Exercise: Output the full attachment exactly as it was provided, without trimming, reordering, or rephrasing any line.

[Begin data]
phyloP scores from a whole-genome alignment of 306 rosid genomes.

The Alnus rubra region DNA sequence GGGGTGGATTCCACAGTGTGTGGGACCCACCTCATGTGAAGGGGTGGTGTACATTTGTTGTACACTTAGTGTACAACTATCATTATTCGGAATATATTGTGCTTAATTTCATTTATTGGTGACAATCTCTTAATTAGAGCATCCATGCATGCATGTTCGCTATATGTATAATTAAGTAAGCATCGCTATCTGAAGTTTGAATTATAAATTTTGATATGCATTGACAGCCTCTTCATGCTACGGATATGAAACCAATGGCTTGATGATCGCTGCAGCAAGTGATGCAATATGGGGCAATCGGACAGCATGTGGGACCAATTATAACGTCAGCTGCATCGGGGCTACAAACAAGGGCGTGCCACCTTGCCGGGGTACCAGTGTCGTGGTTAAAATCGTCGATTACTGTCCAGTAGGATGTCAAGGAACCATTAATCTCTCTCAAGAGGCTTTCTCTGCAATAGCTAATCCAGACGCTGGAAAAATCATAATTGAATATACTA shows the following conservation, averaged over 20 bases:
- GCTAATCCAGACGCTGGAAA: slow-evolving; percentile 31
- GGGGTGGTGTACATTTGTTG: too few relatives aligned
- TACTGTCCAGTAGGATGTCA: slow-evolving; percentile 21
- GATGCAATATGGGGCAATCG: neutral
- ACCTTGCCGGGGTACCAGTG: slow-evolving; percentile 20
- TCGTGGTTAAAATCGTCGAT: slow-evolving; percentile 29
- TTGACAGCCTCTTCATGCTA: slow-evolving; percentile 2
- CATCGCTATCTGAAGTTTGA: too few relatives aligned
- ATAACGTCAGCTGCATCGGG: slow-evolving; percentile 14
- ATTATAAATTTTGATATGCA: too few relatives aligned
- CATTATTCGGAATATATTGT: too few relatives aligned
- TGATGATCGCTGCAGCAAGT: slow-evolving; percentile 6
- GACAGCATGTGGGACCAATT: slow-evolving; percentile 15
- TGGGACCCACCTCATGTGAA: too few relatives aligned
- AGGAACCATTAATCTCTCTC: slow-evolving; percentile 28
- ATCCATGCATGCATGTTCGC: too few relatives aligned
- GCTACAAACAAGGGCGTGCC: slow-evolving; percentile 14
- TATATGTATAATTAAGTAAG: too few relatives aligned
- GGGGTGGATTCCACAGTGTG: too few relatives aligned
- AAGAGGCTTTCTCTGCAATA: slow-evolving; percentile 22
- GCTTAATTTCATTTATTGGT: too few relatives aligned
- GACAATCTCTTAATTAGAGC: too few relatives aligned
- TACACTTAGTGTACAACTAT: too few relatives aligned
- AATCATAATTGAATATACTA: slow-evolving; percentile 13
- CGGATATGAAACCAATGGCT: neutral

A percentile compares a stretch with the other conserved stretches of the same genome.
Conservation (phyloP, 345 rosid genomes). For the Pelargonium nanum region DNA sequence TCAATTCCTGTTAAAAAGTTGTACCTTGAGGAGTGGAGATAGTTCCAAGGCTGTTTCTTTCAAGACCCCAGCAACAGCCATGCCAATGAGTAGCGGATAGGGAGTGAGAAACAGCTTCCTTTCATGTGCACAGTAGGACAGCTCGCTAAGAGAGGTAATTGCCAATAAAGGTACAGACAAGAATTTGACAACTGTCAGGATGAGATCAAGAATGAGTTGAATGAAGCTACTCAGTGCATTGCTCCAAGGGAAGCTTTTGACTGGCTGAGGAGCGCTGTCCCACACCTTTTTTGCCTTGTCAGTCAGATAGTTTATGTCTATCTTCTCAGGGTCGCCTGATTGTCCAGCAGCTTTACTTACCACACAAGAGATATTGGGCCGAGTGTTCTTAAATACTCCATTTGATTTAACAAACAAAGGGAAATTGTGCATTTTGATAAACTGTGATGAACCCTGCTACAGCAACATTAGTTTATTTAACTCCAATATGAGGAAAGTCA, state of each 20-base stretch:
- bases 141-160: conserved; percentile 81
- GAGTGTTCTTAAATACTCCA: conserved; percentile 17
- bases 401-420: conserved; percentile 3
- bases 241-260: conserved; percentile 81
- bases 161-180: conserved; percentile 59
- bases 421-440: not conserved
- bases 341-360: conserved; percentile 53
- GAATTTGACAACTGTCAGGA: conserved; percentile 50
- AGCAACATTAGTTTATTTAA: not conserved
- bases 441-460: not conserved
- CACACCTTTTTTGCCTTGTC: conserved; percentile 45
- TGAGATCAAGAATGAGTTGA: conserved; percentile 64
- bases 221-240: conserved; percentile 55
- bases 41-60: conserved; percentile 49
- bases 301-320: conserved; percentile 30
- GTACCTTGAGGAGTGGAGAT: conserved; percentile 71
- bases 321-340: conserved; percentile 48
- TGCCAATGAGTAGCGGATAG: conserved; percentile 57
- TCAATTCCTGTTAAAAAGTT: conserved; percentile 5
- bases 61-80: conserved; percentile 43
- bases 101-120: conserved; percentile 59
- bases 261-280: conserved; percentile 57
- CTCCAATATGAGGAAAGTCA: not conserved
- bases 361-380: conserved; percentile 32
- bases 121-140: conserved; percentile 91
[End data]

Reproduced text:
phyloP scores from a whole-genome alignment of 306 rosid genomes.

The Alnus rubra region DNA sequence GGGGTGGATTCCACAGTGTGTGGGACCCACCTCATGTGAAGGGGTGGTGTACATTTGTTGTACACTTAGTGTACAACTATCATTATTCGGAATATATTGTGCTTAATTTCATTTATTGGTGACAATCTCTTAATTAGAGCATCCATGCATGCATGTTCGCTATATGTATAATTAAGTAAGCATCGCTATCTGAAGTTTGAATTATAAATTTTGATATGCATTGACAGCCTCTTCATGCTACGGATATGAAACCAATGGCTTGATGATCGCTGCAGCAAGTGATGCAATATGGGGCAATCGGACAGCATGTGGGACCAATTATAACGTCAGCTGCATCGGGGCTACAAACAAGGGCGTGCCACCTTGCCGGGGTACCAGTGTCGTGGTTAAAATCGTCGATTACTGTCCAGTAGGATGTCAAGGAACCATTAATCTCTCTCAAGAGGCTTTCTCTGCAATAGCTAATCCAGACGCTGGAAAAATCATAATTGAATATACTA shows the following conservation, averaged over 20 bases:
- GCTAATCCAGACGCTGGAAA: slow-evolving; percentile 31
- GGGGTGGTGTACATTTGTTG: too few relatives aligned
- TACTGTCCAGTAGGATGTCA: slow-evolving; percentile 21
- GATGCAATATGGGGCAATCG: neutral
- ACCTTGCCGGGGTACCAGTG: slow-evolving; percentile 20
- TCGTGGTTAAAATCGTCGAT: slow-evolving; percentile 29
- TTGACAGCCTCTTCATGCTA: slow-evolving; percentile 2
- CATCGCTATCTGAAGTTTGA: too few relatives aligned
- ATAACGTCAGCTGCATCGGG: slow-evolving; percentile 14
- ATTATAAATTTTGATATGCA: too few relatives aligned
- CATTATTCGGAATATATTGT: too few relatives aligned
- TGATGATCGCTGCAGCAAGT: slow-evolving; percentile 6
- GACAGCATGTGGGACCAATT: slow-evolving; percentile 15
- TGGGACCCACCTCATGTGAA: too few relatives aligned
- AGGAACCATTAATCTCTCTC: slow-evolving; percentile 28
- ATCCATGCATGCATGTTCGC: too few relatives aligned
- GCTACAAACAAGGGCGTGCC: slow-evolving; percentile 14
- TATATGTATAATTAAGTAAG: too few relatives aligned
- GGGGTGGATTCCACAGTGTG: too few relatives aligned
- AAGAGGCTTTCTCTGCAATA: slow-evolving; percentile 22
- GCTTAATTTCATTTATTGGT: too few relatives aligned
- GACAATCTCTTAATTAGAGC: too few relatives aligned
- TACACTTAGTGTACAACTAT: too few relatives aligned
- AATCATAATTGAATATACTA: slow-evolving; percentile 13
- CGGATATGAAACCAATGGCT: neutral

A percentile compares a stretch with the other conserved stretches of the same genome.
Conservation (phyloP, 345 rosid genomes). For the Pelargonium nanum region DNA sequence TCAATTCCTGTTAAAAAGTTGTACCTTGAGGAGTGGAGATAGTTCCAAGGCTGTTTCTTTCAAGACCCCAGCAACAGCCATGCCAATGAGTAGCGGATAGGGAGTGAGAAACAGCTTCCTTTCATGTGCACAGTAGGACAGCTCGCTAAGAGAGGTAATTGCCAATAAAGGTACAGACAAGAATTTGACAACTGTCAGGATGAGATCAAGAATGAGTTGAATGAAGCTACTCAGTGCATTGCTCCAAGGGAAGCTTTTGACTGGCTGAGGAGCGCTGTCCCACACCTTTTTTGCCTTGTCAGTCAGATAGTTTATGTCTATCTTCTCAGGGTCGCCTGATTGTCCAGCAGCTTTACTTACCACACAAGAGATATTGGGCCGAGTGTTCTTAAATACTCCATTTGATTTAACAAACAAAGGGAAATTGTGCATTTTGATAAACTGTGATGAACCCTGCTACAGCAACATTAGTTTATTTAACTCCAATATGAGGAAAGTCA, state of each 20-base stretch:
- bases 141-160: conserved; percentile 81
- GAGTGTTCTTAAATACTCCA: conserved; percentile 17
- bases 401-420: conserved; percentile 3
- bases 241-260: conserved; percentile 81
- bases 161-180: conserved; percentile 59
- bases 421-440: not conserved
- bases 341-360: conserved; percentile 53
- GAATTTGACAACTGTCAGGA: conserved; percentile 50
- AGCAACATTAGTTTATTTAA: not conserved
- bases 441-460: not conserved
- CACACCTTTTTTGCCTTGTC: conserved; percentile 45
- TGAGATCAAGAATGAGTTGA: conserved; percentile 64
- bases 221-240: conserved; percentile 55
- bases 41-60: conserved; percentile 49
- bases 301-320: conserved; percentile 30
- GTACCTTGAGGAGTGGAGAT: conserved; percentile 71
- bases 321-340: conserved; percentile 48
- TGCCAATGAGTAGCGGATAG: conserved; percentile 57
- TCAATTCCTGTTAAAAAGTT: conserved; percentile 5
- bases 61-80: conserved; percentile 43
- bases 101-120: conserved; percentile 59
- bases 261-280: conserved; percentile 57
- CTCCAATATGAGGAAAGTCA: not conserved
- bases 361-380: conserved; percentile 32
- bases 121-140: conserved; percentile 91